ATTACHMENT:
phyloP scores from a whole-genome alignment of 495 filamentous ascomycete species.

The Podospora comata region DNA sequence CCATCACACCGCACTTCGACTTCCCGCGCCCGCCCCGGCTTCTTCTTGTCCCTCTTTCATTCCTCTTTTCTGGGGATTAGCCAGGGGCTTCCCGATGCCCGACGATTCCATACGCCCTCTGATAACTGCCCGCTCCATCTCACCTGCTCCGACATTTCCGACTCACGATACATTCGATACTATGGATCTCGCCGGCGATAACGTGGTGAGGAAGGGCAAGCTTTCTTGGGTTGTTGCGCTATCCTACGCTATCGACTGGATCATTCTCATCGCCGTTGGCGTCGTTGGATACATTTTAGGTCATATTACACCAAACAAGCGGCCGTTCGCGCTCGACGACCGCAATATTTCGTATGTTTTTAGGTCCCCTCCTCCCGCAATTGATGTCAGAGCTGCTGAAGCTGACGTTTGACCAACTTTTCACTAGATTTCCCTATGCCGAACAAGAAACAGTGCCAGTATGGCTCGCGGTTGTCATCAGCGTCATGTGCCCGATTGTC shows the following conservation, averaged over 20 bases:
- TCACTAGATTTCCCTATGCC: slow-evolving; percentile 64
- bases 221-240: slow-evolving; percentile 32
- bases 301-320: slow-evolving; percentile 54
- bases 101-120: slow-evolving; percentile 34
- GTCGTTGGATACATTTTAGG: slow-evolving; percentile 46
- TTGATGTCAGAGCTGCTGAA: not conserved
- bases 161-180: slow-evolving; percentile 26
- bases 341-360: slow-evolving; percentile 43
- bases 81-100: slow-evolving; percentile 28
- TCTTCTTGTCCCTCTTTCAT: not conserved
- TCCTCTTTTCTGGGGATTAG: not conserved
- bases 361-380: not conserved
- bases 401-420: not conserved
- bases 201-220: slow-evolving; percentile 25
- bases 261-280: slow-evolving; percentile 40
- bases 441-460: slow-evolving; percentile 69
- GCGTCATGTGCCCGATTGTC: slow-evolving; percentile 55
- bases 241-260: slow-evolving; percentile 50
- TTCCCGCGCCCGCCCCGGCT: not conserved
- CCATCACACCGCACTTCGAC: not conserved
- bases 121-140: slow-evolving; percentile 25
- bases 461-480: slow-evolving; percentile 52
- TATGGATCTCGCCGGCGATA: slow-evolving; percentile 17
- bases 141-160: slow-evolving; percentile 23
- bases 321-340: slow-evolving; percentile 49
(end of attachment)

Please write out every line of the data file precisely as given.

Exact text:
phyloP scores from a whole-genome alignment of 495 filamentous ascomycete species.

The Podospora comata region DNA sequence CCATCACACCGCACTTCGACTTCCCGCGCCCGCCCCGGCTTCTTCTTGTCCCTCTTTCATTCCTCTTTTCTGGGGATTAGCCAGGGGCTTCCCGATGCCCGACGATTCCATACGCCCTCTGATAACTGCCCGCTCCATCTCACCTGCTCCGACATTTCCGACTCACGATACATTCGATACTATGGATCTCGCCGGCGATAACGTGGTGAGGAAGGGCAAGCTTTCTTGGGTTGTTGCGCTATCCTACGCTATCGACTGGATCATTCTCATCGCCGTTGGCGTCGTTGGATACATTTTAGGTCATATTACACCAAACAAGCGGCCGTTCGCGCTCGACGACCGCAATATTTCGTATGTTTTTAGGTCCCCTCCTCCCGCAATTGATGTCAGAGCTGCTGAAGCTGACGTTTGACCAACTTTTCACTAGATTTCCCTATGCCGAACAAGAAACAGTGCCAGTATGGCTCGCGGTTGTCATCAGCGTCATGTGCCCGATTGTC shows the following conservation, averaged over 20 bases:
- TCACTAGATTTCCCTATGCC: slow-evolving; percentile 64
- bases 221-240: slow-evolving; percentile 32
- bases 301-320: slow-evolving; percentile 54
- bases 101-120: slow-evolving; percentile 34
- GTCGTTGGATACATTTTAGG: slow-evolving; percentile 46
- TTGATGTCAGAGCTGCTGAA: not conserved
- bases 161-180: slow-evolving; percentile 26
- bases 341-360: slow-evolving; percentile 43
- bases 81-100: slow-evolving; percentile 28
- TCTTCTTGTCCCTCTTTCAT: not conserved
- TCCTCTTTTCTGGGGATTAG: not conserved
- bases 361-380: not conserved
- bases 401-420: not conserved
- bases 201-220: slow-evolving; percentile 25
- bases 261-280: slow-evolving; percentile 40
- bases 441-460: slow-evolving; percentile 69
- GCGTCATGTGCCCGATTGTC: slow-evolving; percentile 55
- bases 241-260: slow-evolving; percentile 50
- TTCCCGCGCCCGCCCCGGCT: not conserved
- CCATCACACCGCACTTCGAC: not conserved
- bases 121-140: slow-evolving; percentile 25
- bases 461-480: slow-evolving; percentile 52
- TATGGATCTCGCCGGCGATA: slow-evolving; percentile 17
- bases 141-160: slow-evolving; percentile 23
- bases 321-340: slow-evolving; percentile 49